The GCSB Bill has passed – if you refuse to accept that, here’s what I think we should do next

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With the passing of this dreadful Bill, we should lower the flag to half-mast because we have paid a terrible price for our apathy. Let’s be honest, we disengaged, we looked the other way, we didn’t challenge things when we should have.

The shadow those Spy Domes have cast upon Aotearoa with the passing of GCSB mass surveillance Bill makes us Land of the Long Dark iCloud.
The shallowness of National’s GCSB defense in Parliament tonight should shame us all. The intellectually bankrupt sophistry offered up by the Government as their flimsy legal protections to our civil rights are made all the more facetious when you consider the loop-holes within the legislation are so large the GCSB could fly a thousand drone strikes on hospitals through them and still Key would claim it was legal.
This is how Democracy dies, with thunderous guffaws.
Chris Finlayson let himself down with his vile attack on Dame Anne Salmond and Dr Rodney Harrison, that bitterness to defend mass surveillance is ugly.
With the passing of this dreadful Bill, we should lower the flag to half-mast because we have paid a terrible price for our apathy. Let’s be honest, we disengaged, we looked the other way, we didn’t challenge things when we should have.
So what are we going to do?
If you as a New Zealander are horrified by what has happened, if you see this as a step towards a NZ you don’t recognize, if the ability of the State to spy upon us all and share it with America breaches the values of independence you believe our country should stand for, then here’s what I suggest.
A 3 pronged approach.
1: Repeal the Bill at the 2014 election:
Call upon every opposition MP to signal before the 2014 election if they will vote to repeal the legislation. Every week until the election the Blogs will post up the names of all those opposition MPs who will repeal the legislation and all those who won’t. We will advise people not to vote for those opposition MPs who will not repeal the Bill. Take the public Town Hall speaking tour around the main cities and provinces in the lead up to the election culminating in Auckland in the week of the election.
2: Close the Waihopai Spy Base – America out of NZ
The pressure to spy on us domestically is being driven by Washington, not Wellington. With Key’s refusal to confirm or deny if the NSA is subsidizing the GCSB and with the Snowden revelations growing and not diminishing, it is time to tell the Americans they can stick their spy base the same place they stuck their nuclear ships.
How would we close it down?
What do we do better than anything else in NZ? We do casual. What if this Summer in January a vast tent city of NZers converged upon Waihopai and set up a massive ring of tents around the entire Base and just occupied it? Show America they are no longer welcome here and they can have their 5th eye back thanks. Social media could convey their voices, the media attention during Summer would be intense and the Summer action could lead into the Autumn Public Town Hall speaking tour. Logistics would have to be sorted out, but a mass tent city protesting against the Spy Base would send a clear signal and shift the focus in the election year.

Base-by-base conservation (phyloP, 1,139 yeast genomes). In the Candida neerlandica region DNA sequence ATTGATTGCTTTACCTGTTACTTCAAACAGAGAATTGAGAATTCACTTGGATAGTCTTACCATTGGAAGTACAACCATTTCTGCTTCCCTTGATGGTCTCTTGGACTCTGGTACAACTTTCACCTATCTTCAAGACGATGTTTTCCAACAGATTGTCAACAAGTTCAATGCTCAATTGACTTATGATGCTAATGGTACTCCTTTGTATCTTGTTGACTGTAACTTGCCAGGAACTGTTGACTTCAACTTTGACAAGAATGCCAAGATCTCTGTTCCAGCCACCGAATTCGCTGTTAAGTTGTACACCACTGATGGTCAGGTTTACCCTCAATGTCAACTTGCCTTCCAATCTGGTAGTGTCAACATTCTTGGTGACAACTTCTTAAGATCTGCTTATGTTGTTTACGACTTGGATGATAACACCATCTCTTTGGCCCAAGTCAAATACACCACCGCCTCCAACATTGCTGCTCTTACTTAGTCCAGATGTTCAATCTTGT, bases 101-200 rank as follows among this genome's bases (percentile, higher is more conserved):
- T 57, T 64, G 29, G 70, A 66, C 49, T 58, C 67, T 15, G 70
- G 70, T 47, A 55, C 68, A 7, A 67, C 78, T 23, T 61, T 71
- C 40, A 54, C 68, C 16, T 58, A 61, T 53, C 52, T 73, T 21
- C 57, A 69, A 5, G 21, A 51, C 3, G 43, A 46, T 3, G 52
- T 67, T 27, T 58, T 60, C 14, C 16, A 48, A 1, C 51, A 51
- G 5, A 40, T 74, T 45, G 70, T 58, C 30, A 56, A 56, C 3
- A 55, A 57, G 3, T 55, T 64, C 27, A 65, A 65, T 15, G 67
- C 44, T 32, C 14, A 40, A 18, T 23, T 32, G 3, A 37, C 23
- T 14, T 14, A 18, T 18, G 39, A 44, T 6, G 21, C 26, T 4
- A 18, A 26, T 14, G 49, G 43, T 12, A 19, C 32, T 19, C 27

It is immoral to continue using this Spy Base for questionable American interests. David Lange showed us what a powerful vision an independent nation can produce by being nuclear free, let’s resurrect that and be American spy base free.
We don’t want your nukes and we don’t want your bloody surveillance state either thanks America Inc.

3: The creation of a cyber Bill of Rights
We desperately need a cyber Bill of Rights to protect our interests, our privacy and our online civil liberties. We need to demand telcos join in on defending and promoting these cyber Bill of Rights and we demand Government entrenches it within the NZ Bill of Rights and that the Human Rights Commission receive extra funding to promote and stand up for those cyber civil liberties.
We have some of the brightest techies and legal minds to grapple with and generate a cyber Bill of Rights that we could all be proud of as NZers. Women fought and gained universal suffrage, workers fought and gained the 40 hour week and baby boomers fought and kept us nuclear free.
It is our responsibility now to make a stand and use this terrible step towards a mass surveillance state as momentum to shape our future in a manner befitting the egalitarian and social justice values our democracy should champion.
-freedom of online expression
-freedom of online peaceful assembly
-freedom of online association
-freedom of online thought, conscience, religion and belief.
-freedom from mass surveillance
-right to privacy
-right to free community high speed access to internet via all schools, libraries, community centers and Maraes.
Once the cyber Bill of Rights is decided upon, write the new GCSB Bill around those protections first and enshrine them rather than rely on the Prime Ministers verbal assurances.
I refuse to accept this GCSB Law being allowed to stand and I know there are many fellow NZers who feel the same way.
Do we want to fight back or do we want to accept this?
If you support this – share it with all your friends and whanau, because only a grass roots keyboard campaign will generate the kind of mass momentum we would need to win.
- See more at: http://thedailyblog.co.nz/2013/08/21/the-gcsb-bill-has-passed-if-you-refuse-to-accept-that-heres-what-i-think-we-should-do-next/#sthash.CxcqGdBq.dpuf

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